History of Clint Schools

The school was established in Clint in 1886 by the women of the village. A fire burned down the school in 1901. In 1910 a new school building was built. In 1913 and 1921, new schools building replaced each other. Clint got it’s name from Mary Clinton Collins who was one of the earliest settlers in Clint. In 1907 Collins established the Clint Post Office, she named Clint by shortening her maiden name, Clinton. Clint came along because of the  railroads which ran thorough Clint starting in 1881. A fire burned down Clint High School and it reopened it doors in 1936. A new high school was built next to the old high school in 1964. A new elementary school was opened in 1978 named after farmer and Clint school board member, William David Surratt. Clint started to develop more east in the 1980s, it grew from just serving the kids at Clint and now the boundaries of the district include the town of Clint and some of  Horizon City, Agua Dulce, Butterfield, Homestead Meadows North, Homestead Meadows South, Montana Vista and Morning Glory. The district’s second high school, Mountain View, opened in 1989. The district became an independent school district in 1929, with Albert Soane as the first Superintendent of Schools, he succeeded a Mr.Dickson who briefly acted as superintendent. Soane was succeeded by Sybil Bowie in 1933. Members of the 1929 school board included; Josephine Silvas Dalton Brooks, Leigh Osborn, Ramiel Young John, T.C. Turk, H.E. Vanderford, J.H. Bullard, and  Edgar D. Brown. The first school board election was held in 1913, the first school board was composed of Mrs. A.E.Brown, Mrs. T.A. Halihan, and Mrs. M.H. Webb, this was one of the first all-women school board in Texas. Clint, like Fabens, did at one point educate Hispanics and Non-Hispanic separately. There was a Latin American School in 1925.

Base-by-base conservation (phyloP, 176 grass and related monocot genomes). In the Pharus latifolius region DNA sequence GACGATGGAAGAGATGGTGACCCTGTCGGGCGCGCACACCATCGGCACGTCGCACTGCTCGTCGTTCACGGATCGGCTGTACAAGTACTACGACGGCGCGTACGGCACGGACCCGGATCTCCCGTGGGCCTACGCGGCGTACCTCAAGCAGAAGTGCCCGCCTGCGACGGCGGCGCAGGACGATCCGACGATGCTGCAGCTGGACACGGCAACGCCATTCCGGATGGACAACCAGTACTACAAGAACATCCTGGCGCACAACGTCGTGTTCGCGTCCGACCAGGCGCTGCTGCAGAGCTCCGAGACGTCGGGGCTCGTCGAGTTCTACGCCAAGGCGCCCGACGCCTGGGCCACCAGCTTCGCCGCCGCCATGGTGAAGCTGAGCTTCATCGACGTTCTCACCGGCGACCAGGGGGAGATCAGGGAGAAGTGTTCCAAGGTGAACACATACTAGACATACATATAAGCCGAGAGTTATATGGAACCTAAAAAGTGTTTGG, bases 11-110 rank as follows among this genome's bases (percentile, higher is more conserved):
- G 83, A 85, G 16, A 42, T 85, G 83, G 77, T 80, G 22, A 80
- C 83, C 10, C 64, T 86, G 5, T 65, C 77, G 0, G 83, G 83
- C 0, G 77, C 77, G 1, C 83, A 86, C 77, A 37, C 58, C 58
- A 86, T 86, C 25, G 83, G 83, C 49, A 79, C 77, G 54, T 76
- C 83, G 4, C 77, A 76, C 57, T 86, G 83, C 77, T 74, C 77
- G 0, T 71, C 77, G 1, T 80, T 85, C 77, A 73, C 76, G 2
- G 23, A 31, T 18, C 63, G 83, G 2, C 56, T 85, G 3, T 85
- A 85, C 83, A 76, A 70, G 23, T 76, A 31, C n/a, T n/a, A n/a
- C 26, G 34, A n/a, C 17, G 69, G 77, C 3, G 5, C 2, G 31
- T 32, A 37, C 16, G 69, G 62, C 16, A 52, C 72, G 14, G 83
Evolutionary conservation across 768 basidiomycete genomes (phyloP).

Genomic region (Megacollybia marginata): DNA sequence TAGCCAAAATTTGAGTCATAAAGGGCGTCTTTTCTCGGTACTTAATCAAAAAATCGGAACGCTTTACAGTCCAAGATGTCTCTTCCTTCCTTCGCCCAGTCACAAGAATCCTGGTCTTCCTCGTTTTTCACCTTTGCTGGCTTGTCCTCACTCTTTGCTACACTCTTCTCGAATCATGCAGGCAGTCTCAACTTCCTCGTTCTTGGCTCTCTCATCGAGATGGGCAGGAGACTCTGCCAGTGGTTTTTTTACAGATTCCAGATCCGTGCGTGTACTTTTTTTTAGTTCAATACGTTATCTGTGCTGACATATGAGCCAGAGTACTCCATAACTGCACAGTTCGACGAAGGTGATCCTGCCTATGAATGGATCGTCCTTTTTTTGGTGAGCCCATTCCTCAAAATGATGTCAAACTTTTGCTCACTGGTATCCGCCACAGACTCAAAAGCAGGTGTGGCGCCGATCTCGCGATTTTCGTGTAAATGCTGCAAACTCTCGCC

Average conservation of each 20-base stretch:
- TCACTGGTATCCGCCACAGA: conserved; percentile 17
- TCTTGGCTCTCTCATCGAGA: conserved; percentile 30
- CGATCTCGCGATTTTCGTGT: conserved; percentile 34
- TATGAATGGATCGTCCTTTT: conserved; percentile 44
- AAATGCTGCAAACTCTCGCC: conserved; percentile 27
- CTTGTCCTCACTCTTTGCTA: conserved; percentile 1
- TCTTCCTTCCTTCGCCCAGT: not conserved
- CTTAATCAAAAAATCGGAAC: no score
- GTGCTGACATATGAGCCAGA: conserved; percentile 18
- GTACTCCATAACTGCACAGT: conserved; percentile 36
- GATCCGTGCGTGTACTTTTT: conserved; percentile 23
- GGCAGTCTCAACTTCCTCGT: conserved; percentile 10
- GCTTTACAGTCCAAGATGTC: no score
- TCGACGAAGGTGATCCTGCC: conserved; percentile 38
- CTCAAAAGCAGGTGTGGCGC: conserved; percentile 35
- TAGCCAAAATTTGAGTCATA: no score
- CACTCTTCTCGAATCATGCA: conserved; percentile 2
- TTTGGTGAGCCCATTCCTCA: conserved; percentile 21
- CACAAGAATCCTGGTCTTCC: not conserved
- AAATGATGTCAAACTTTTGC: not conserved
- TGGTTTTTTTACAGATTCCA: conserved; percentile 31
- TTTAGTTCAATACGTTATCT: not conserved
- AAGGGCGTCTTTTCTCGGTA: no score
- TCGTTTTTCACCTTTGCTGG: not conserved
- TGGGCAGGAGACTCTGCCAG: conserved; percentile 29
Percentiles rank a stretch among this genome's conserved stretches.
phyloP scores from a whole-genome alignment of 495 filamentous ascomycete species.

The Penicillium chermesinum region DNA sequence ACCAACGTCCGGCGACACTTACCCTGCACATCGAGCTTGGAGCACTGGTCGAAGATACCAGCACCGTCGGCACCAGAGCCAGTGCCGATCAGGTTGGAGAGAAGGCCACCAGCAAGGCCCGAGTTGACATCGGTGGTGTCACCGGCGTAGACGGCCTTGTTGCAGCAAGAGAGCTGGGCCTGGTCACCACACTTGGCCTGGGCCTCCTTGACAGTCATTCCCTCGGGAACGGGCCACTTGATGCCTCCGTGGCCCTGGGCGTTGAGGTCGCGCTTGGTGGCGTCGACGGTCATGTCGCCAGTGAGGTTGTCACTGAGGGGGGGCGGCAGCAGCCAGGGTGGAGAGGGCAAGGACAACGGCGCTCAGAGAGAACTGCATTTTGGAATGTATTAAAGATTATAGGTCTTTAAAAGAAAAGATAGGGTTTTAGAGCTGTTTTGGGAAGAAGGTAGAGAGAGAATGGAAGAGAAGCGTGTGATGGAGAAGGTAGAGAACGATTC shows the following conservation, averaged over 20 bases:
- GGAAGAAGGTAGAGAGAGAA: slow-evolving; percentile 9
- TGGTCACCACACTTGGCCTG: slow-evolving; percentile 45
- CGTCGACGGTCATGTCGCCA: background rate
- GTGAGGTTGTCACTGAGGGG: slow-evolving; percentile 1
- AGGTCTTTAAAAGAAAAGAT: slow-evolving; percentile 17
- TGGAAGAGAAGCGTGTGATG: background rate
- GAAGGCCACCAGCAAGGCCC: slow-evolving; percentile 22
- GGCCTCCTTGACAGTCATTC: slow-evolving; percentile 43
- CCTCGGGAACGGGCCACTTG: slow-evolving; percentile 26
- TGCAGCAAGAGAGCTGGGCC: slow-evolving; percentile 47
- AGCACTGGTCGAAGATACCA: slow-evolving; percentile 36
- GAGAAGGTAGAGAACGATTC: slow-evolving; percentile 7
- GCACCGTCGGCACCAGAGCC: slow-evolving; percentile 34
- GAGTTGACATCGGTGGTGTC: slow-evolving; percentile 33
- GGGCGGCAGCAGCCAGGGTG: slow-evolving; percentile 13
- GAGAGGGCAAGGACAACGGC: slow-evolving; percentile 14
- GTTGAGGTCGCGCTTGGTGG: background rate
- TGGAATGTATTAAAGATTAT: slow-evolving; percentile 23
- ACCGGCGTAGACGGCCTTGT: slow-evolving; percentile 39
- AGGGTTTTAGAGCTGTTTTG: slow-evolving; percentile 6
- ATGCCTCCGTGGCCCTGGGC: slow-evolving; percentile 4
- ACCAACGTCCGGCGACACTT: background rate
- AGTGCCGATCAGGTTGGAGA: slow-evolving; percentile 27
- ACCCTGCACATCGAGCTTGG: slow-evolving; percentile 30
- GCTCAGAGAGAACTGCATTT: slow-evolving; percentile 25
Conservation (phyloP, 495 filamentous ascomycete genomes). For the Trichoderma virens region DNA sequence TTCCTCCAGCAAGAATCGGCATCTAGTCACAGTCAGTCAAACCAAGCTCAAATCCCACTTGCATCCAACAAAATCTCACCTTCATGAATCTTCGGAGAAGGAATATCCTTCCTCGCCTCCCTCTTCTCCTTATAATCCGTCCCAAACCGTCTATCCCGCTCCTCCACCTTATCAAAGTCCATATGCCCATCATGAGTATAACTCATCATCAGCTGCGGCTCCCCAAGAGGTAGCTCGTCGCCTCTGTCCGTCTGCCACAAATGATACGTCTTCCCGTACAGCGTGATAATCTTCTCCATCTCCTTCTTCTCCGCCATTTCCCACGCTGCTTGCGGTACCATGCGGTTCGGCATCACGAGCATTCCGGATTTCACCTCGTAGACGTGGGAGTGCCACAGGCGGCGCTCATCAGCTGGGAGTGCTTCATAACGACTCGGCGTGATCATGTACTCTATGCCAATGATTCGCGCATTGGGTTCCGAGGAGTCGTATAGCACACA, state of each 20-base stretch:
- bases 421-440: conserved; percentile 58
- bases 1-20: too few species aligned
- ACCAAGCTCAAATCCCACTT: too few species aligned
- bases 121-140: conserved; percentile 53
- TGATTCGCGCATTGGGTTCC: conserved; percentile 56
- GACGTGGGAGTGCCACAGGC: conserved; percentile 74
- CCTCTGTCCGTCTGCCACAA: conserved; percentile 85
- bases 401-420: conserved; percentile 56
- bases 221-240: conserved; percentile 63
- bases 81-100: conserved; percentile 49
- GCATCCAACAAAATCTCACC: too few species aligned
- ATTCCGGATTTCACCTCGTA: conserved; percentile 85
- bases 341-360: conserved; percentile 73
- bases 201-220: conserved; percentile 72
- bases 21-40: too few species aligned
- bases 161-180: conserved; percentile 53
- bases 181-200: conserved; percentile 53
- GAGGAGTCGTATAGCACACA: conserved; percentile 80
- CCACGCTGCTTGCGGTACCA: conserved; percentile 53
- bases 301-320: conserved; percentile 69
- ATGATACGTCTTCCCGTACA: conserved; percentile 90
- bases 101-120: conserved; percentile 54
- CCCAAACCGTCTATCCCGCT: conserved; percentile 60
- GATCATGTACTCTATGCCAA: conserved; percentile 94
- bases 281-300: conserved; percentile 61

Joseph Longo

EPHS Curator

Since 1954 the El Paso County Historical Society has been a driving force in the historic scene of El Paso. EPCHS strives to foster research into the history of the El Paso area; acquire and make available to the public historic materials; publish and encourage historical writing pertaining to the area; and to develop public consciousness of our rich heritage.